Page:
Help with benefits

When thinking about whether it is the right time for paid work finances are an important factor. The Department of Work and Pensions (DWP) is a useful tool to help with information around benefits and support. You could also find Diverse Abilities and Citizens Advice useful resources. Another site worth investigating is Benefits and Work.

The DWP link to independent benefits calculators that can help you to find out:

  • what benefits you could get
  • how to claim
  • how your benefits will be affected if you start work

Overview of benefits

Employment Support Allowance (ESA): if a person is ill or disabled, this involves a Work Capability Assessment. On ESA an option is Permitted Work - this means you can work up to16 hours a week so long as you earn less than £131.50 (figures correct October 2019). There is no limit to how many weeks permitted work can last for. However, you must get approval from the DWP before going ahead. Read more here.

Job Seekers Allowance (JSA): if a person is available for work, actively seeking work or work on average less than 16 hours per week.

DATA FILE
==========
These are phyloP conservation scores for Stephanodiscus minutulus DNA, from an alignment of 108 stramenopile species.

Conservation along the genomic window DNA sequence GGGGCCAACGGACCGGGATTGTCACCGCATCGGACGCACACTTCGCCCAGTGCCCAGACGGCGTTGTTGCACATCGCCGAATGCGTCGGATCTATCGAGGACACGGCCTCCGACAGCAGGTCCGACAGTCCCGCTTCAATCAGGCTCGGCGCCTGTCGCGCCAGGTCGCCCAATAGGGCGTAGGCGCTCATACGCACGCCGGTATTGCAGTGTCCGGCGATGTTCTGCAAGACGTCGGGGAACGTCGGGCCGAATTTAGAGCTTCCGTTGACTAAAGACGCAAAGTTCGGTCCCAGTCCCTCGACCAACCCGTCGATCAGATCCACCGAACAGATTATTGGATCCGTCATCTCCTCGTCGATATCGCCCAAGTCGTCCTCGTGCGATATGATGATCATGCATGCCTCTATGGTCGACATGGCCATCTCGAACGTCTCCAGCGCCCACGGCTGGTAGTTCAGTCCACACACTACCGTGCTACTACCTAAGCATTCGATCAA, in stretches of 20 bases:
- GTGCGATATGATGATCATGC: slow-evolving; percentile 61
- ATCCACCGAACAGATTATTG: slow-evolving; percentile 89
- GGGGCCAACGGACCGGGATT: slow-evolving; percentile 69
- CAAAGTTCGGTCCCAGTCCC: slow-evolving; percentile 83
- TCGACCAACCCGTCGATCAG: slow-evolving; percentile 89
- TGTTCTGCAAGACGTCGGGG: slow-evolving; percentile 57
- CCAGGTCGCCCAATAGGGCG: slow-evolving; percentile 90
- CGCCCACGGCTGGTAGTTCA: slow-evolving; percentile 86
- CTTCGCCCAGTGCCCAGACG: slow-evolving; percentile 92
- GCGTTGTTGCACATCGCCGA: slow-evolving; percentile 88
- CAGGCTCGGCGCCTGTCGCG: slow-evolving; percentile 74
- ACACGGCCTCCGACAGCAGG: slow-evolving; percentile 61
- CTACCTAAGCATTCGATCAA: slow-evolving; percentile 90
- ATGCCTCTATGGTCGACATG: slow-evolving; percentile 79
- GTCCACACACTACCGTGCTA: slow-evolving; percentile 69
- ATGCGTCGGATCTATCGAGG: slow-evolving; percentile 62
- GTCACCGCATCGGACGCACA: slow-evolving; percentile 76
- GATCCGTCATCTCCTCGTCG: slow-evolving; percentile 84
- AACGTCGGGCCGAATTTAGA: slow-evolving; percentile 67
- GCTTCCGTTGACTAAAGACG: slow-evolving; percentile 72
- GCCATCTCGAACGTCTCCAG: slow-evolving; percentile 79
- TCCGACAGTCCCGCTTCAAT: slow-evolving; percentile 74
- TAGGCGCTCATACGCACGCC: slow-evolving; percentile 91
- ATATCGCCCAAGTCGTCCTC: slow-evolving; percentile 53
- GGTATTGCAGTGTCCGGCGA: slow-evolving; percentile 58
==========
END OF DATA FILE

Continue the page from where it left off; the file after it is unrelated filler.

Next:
Further advice and guidance is available via the links below:-

https://www.gov.uk/guidance/new-style-jobseekers-allowance

https://www.gov.uk/guidance/new-style-employment-and-support-allowance

https://www.gov.uk/contact-jobcentre-plus/existing-benefit-claims

Universal Credit : will eventually replace ESA and JSA and is for patients on low income or out of work. It is being introduced in stages and is currently available to all single people. Rather than Permitted Work, there’s no limit to the number of hours that can be worked. However, unlike ESA, your payments will reduce gradually as you earn more.

Personal Independence Payment (PIP): you may be able to get help with some of the extra costs caused by long term ill-health or disability. PIP replaced disability living allowance. PIP is not affected by any income you are receiving; the amount you get depends on how your condition affects you, not the condition itself.

On most forms of employment benefit a person can start to build up work slowly which may not affect their benefit or there may be a phased impact.

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